Red Leaves and Sweet Osmanthus

Corylus purpureaI tend to associate red leaves with autumn but we have lots of plants and shrubs with red leaves throughout the year.

This is the Corylus Purpurea, the purple leaved hazelnut/filbert that gives us so much joy  whatever the season.  This photo was taken with Brian’s compact, a Canon G10.

corylus purpurea catkinsIt has red catkins in the winter, followed by these extraordinary leaves that start off a deep dusky red/purple and turn green as the summer turns to autumn and then produces nuts in the autumn. The squirrels bury the nuts and we find seedlings all over the place. We have rescued some of the seedlings and they are growing happily in pots until they can be rehomed with friends. I am thinking about a little guerilla planting as we have a couple that no one has claimed….

This is an ornamental red crab apple. It has wonderful dark pink blossom but the most pathetic little fruits that are no use for making jelly. Not the best choice in the world!

The flowers come after the leaves – any day now.


And here is my osmanthus bush having its moment of sweet scented glory. When I come home after dark the scent knocks you sideways. I wish it flowered for longer but I treasure this week when it puts on its best show.  I brought this plant from my old house where it had sat in a pot for years and planted it out and it is so very happy!  I have seen teas made using osmanthus flowers, but I don’t know how one would go about it. Should I collect the flowers?osmanthus flowering

All photographs by Brian!

17 thoughts on “Red Leaves and Sweet Osmanthus

  1. bagnidilucca

    Beautiful! Don’t you just love spring. Thanks to you I am singing Pavarotti’s elephant song in my head – I can’t shift it.

    1. Joanna @ Zeb Bakes Post author

      He has fun with that little camera as well as his serious one! I’m glad you liked them Celia :)

      Tulips any day now…. did you hear the Radio 4 programme about chicken keeping the other day? It was called Attilla the Hen. Can you get Radio 4? It was great, lots of it in Bristol, I was almost persuaded, until the woman started talking about tweezing maggots from her poor hen’s bottom…..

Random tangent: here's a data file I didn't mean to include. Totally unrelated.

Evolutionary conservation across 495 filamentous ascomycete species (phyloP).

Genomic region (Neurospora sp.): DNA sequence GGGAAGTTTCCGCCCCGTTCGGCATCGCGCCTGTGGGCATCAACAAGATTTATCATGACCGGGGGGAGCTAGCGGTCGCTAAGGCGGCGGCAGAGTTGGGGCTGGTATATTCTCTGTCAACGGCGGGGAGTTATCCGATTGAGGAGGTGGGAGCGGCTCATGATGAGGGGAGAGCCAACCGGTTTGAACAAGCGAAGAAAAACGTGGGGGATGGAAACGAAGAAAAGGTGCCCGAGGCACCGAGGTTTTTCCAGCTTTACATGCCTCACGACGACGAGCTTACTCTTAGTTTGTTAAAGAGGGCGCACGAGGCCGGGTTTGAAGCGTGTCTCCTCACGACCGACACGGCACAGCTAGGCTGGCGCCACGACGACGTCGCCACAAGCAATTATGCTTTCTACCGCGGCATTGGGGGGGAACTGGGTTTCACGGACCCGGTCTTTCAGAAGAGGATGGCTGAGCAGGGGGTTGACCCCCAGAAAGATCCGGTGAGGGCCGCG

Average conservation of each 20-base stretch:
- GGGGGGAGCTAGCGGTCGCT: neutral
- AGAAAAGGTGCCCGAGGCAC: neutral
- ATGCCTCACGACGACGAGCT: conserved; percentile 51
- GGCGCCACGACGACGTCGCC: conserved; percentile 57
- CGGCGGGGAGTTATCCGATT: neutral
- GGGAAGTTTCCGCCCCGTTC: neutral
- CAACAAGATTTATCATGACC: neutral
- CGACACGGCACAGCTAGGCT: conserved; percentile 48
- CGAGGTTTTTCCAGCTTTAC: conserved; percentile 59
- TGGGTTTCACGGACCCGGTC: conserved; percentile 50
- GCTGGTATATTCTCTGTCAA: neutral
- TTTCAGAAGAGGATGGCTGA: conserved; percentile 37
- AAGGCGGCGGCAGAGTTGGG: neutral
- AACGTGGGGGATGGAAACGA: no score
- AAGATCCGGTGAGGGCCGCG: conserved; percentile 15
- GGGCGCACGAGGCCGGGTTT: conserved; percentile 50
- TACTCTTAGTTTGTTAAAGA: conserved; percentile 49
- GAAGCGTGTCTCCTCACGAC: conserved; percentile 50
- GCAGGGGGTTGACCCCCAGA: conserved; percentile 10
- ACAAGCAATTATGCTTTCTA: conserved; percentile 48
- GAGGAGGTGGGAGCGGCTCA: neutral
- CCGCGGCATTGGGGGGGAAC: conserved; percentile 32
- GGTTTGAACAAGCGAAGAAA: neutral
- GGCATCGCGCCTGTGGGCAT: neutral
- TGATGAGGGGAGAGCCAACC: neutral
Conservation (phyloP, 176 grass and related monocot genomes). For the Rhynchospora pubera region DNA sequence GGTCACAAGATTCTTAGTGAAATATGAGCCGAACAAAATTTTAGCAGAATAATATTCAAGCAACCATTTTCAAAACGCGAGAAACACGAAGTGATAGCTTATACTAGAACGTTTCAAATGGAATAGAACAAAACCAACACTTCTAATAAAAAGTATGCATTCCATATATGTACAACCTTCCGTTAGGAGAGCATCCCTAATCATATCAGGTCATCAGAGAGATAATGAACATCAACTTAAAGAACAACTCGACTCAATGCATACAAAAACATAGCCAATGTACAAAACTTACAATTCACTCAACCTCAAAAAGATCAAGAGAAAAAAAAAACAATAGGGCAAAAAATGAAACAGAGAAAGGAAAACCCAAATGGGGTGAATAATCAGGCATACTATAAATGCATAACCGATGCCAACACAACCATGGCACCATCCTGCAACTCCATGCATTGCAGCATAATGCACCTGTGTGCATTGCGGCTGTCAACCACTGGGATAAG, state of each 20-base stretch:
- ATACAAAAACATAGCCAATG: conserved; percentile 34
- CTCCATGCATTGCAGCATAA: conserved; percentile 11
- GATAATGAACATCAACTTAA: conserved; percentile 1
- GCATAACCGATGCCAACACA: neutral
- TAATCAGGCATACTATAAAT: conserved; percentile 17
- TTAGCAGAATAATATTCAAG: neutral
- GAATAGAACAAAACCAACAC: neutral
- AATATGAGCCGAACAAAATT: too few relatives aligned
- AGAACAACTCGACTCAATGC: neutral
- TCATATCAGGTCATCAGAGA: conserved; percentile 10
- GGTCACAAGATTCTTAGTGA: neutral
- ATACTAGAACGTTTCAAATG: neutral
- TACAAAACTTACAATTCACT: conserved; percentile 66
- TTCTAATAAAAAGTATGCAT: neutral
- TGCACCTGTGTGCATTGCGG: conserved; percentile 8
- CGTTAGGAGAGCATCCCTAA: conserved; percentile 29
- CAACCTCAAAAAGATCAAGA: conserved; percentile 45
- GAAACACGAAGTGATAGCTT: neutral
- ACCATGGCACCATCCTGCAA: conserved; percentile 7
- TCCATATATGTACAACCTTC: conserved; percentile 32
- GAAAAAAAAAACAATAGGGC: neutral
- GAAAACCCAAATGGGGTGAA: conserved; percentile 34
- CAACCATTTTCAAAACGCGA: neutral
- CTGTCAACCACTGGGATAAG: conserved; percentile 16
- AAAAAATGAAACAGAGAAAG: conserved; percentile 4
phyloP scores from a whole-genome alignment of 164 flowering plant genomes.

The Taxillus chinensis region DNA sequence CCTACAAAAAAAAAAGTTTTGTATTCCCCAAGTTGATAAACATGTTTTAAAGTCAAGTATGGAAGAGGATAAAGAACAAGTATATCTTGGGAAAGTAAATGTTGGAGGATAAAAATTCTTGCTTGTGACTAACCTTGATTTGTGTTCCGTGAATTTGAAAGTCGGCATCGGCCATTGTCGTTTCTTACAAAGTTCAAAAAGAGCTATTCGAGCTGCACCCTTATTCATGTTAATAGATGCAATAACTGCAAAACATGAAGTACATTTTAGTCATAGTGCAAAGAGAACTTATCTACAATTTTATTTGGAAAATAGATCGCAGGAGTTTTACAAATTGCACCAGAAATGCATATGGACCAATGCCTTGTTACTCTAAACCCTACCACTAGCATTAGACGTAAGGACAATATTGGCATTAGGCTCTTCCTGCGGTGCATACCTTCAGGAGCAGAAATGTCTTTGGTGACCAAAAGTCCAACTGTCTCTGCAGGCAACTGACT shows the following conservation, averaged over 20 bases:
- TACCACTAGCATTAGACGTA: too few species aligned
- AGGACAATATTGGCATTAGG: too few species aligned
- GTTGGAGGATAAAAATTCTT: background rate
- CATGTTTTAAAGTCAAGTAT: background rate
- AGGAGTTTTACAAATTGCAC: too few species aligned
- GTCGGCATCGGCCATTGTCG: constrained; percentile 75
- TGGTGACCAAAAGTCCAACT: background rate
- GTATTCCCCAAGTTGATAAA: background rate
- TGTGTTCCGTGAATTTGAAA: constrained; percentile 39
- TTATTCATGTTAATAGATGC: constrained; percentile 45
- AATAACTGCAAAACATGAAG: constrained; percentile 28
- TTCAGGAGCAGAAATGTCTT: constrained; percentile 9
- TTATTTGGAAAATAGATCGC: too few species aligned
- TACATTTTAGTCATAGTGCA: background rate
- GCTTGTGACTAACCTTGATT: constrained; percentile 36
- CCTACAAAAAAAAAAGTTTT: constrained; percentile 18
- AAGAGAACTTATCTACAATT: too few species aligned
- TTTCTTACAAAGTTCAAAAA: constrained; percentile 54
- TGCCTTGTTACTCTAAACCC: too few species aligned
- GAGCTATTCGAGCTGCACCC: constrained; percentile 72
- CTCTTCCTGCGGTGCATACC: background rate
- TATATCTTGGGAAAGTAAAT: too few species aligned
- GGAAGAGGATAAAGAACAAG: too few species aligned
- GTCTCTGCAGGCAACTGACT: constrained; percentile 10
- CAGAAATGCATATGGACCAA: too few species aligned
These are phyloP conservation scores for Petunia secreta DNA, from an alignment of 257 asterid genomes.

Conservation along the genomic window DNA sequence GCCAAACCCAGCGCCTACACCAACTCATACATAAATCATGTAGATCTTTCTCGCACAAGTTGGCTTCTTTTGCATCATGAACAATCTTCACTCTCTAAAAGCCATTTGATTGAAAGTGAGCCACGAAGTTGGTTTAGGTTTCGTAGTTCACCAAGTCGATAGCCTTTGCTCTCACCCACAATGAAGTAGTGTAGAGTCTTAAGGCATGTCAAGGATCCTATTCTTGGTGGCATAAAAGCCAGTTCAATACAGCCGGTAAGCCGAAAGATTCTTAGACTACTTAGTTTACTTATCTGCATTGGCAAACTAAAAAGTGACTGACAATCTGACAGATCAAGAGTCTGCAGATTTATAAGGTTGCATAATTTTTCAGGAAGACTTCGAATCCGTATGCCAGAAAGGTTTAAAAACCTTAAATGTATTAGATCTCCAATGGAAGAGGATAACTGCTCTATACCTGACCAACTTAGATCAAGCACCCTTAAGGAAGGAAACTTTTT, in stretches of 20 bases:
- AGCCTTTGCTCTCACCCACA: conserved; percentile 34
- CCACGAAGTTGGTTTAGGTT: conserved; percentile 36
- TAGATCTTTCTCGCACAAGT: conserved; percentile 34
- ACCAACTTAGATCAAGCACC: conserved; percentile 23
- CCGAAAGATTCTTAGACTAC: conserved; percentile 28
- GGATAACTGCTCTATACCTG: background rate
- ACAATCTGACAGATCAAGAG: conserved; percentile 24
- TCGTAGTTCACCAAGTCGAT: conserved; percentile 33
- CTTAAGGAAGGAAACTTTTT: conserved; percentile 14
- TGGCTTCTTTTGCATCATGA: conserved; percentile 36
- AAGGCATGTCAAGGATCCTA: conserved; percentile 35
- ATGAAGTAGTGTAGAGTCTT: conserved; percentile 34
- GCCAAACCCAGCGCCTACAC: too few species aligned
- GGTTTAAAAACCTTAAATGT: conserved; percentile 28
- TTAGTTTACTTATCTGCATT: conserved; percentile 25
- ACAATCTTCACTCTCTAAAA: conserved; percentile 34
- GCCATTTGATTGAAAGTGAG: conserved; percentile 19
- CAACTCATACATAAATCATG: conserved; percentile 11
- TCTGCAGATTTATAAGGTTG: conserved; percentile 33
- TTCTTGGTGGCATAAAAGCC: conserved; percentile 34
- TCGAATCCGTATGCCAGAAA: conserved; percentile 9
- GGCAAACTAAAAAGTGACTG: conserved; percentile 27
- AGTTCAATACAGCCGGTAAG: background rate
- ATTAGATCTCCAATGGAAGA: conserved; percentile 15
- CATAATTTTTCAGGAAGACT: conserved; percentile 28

2. heidi

    Love Brian’s spring pictures!
    Tulips!!! My daffodils are showing a little bud- in the Spring Tease show we have going on here. Crocus came up, started to bloom and were frozen forthwith. Trees (Maple) are showing red at the tips but not moving any further than to blush.
    I’m thinking Spring in Ohio is very prudish and Victorian with no abandon or frivolity.

    1. Joanna @ Zeb Bakes Post author

      English Spring is hip hop at the moment – though we do get the frozen crocus syndrome too. Do you remember that saffron crocus I had in the garden? Someone emailed me yesterday and asked if they could use the photo in their encylopedia. I said yes. Strange world, this blogosphere.

  3. drfugawe

    Those osmanthus flowers look like we should be able to smell them off our screens – Wikipedia says the flowers are dried and mixed with black or green teas. So, don’t let them go much further before you capture some for drying.

  4. chocveg

    My pear tree has sprung into bloom, and I think I spy a damson blossom from upstairs! Must be Spring in Surrey! Hope we don’t have more frost.

    1. Joanna @ Zeb Bakes Post author

      My pear tree is almost there, any day now, clusters in waiting…. I wonder if it will fruit again after last year’s bonanza! If I was a gambler I would expect more frost at some point though…

  5. Barbara

    Osmanthus tea is good. I bought some in China two years ago, have some left, and the aroma is still there. Try to make some!

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